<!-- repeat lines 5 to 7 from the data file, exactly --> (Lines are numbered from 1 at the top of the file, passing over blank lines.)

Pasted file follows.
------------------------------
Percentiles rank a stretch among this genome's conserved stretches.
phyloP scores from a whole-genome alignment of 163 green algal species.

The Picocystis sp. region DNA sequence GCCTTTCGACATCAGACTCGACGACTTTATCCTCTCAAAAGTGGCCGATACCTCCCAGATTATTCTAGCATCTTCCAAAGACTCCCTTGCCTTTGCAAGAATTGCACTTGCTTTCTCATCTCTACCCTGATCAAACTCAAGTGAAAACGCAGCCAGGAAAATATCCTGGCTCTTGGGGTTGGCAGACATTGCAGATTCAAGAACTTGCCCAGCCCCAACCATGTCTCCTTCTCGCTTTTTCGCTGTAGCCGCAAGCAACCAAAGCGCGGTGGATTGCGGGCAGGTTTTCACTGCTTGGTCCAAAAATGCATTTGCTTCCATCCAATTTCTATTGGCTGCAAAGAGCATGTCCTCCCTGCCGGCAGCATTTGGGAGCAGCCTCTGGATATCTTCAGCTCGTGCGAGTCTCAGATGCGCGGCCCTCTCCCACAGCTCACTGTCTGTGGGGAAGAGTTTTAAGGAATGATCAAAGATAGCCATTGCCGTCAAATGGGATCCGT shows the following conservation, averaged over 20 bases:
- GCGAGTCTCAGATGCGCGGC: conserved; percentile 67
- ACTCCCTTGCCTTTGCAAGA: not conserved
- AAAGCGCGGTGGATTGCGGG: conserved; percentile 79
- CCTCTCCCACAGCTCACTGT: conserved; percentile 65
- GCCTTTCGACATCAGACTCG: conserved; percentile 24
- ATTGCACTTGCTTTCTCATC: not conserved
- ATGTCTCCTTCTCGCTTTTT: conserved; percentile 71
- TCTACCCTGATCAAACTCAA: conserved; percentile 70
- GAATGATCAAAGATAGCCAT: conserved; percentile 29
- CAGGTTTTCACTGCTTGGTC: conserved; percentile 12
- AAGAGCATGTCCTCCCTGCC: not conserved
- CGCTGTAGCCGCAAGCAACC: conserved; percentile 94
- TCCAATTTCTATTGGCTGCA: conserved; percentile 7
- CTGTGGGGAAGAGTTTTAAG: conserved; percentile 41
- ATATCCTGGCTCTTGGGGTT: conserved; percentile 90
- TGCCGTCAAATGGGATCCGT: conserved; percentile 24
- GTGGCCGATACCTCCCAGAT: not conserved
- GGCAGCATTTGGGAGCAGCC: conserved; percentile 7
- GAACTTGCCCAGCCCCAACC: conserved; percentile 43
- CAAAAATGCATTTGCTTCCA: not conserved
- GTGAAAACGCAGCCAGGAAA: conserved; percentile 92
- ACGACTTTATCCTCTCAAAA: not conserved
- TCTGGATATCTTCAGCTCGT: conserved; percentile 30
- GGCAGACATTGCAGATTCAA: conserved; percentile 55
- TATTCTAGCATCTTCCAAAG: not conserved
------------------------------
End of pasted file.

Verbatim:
- ACTCCCTTGCCTTTGCAAGA: not conserved
- AAAGCGCGGTGGATTGCGGG: conserved; percentile 79
- CCTCTCCCACAGCTCACTGT: conserved; percentile 65